- New information led to re-arrest of Kerekang
- 60 million Pula was disbursed before current case
Fresh information has emerged regarding the reason behind last week’s surprise re-arrest of former Director of Department of Energy Kenneth Kerekang who is accused together with Bakang Seretse and Botho Leburu in the ongoing high-profile money laundering case.
According to sources close to the investigations, DCEC investigators have since established that prior to the currently disputed P250 million transaction that was requested by the DIS initially for the construction of strategic Petroleum Storage Facilities, the Department of Energy had previously, in 2016, instructed Kgori Capital to disburse 60 million pula from the Petroleum Levy Fundfor procurement of Government strategic oil stock, separate from the one advanced by the DIS.
Kerekang was therefore allegedly re-arrested to provide clarity on this newly-found evidence because he authorised the transaction. In fact, it is said that the initial letter of authorisation had only Kerekang’s signature but Kgori Capital refused to disburse the funds insisting that there should at least be two signatories. It was, apparently, at this point that a new letter was advanced now with signatures of Kerekang and deputy permanent secretary in the Ministry of Minerals. DCEC investigators are therefore said to be curious to establish where the P60 million went, given that the DIS was asking, in 2017, for money to build the same facilities that should have otherwise been built with the P60 million from 2016.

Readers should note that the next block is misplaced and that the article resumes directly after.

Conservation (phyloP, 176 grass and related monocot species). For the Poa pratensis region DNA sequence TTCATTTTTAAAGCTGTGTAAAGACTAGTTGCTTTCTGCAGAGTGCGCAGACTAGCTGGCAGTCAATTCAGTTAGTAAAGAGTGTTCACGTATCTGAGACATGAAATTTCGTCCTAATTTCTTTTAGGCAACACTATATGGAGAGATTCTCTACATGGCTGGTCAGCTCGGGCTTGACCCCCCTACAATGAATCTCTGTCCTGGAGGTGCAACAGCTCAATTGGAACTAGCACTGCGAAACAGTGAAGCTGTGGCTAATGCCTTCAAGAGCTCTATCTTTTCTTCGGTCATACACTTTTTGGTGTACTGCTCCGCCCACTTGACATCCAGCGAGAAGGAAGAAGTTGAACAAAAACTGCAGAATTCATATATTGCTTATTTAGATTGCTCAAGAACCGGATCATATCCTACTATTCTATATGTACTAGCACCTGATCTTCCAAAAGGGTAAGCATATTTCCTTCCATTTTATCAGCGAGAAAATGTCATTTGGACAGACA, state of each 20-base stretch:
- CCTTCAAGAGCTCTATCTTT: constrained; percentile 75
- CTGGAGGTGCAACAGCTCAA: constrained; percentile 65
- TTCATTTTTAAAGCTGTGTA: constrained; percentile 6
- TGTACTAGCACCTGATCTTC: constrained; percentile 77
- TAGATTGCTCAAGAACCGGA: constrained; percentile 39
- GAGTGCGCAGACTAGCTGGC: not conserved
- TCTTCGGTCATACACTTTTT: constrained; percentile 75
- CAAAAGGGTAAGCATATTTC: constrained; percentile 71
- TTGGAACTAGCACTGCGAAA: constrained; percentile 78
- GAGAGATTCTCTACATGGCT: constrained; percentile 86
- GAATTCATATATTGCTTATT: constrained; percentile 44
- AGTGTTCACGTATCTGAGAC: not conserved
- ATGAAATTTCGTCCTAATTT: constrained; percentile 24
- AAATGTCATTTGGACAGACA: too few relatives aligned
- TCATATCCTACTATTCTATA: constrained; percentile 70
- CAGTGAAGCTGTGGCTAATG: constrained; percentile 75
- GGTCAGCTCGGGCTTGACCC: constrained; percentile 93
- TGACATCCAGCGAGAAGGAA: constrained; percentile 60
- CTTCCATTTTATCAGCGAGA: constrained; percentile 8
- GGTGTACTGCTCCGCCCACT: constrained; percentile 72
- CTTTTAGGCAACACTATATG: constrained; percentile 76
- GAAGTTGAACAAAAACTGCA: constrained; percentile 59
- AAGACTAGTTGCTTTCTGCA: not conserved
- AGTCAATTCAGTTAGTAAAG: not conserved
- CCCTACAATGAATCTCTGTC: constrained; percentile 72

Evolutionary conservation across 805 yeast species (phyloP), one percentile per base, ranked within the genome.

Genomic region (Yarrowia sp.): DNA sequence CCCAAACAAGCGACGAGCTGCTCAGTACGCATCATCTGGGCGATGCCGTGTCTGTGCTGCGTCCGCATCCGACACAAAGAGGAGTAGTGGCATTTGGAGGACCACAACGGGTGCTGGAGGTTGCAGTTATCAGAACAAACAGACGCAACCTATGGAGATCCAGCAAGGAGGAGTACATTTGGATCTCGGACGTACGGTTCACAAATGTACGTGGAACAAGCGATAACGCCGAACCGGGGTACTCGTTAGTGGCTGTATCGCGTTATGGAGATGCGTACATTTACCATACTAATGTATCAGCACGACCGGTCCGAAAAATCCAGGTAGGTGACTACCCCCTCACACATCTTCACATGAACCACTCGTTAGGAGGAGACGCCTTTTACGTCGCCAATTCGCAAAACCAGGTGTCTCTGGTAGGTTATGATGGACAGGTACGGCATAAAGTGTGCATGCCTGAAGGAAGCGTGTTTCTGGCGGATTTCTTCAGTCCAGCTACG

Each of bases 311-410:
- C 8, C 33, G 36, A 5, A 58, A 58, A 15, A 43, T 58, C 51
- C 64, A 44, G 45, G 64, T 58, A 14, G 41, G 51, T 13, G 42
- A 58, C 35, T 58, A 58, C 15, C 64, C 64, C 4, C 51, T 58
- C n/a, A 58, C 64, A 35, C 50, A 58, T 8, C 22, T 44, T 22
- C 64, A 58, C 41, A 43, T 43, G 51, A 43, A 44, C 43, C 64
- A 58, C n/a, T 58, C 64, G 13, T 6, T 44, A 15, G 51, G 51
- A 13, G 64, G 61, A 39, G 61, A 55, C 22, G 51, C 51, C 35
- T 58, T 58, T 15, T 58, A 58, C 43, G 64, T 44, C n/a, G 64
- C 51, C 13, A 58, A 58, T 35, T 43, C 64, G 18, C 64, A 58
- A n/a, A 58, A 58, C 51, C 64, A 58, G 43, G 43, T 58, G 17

This publication has it on good authority that DCEC officials recently questioned the remaining Kgori Capital Directors on the transaction and they were able to furnish the investigators with all the information that showed they were acting on instructions from Kerekang. Kgori Directors are also said to have reiterated to the investigators that at the time, they did not know about Seretse’s association with the Department of Energy, outside the mandate of Kgori Capital. Seretse’s former co-directors at Kgori have always insisted that they only got to know about Seretse’s dealings with the department of energy, outside Kgori Capital mandate, when he was arrested late last year on charges of money laundering.
Another source close to the case said this new evidence will not be good for Seretse should he be implicated because while he derives confidence from his assertion that high profile people benefited from the P250 million funds that got him into trouble, it seems those high-profile people were not part of the transaction that Kerekang is now being questioned about. ‘‘If indeed he has proof that implicates people in higher offices as he claims, they can now choose to kill the ongoing case and leave him to face the music alone on this new one,’’ the source said.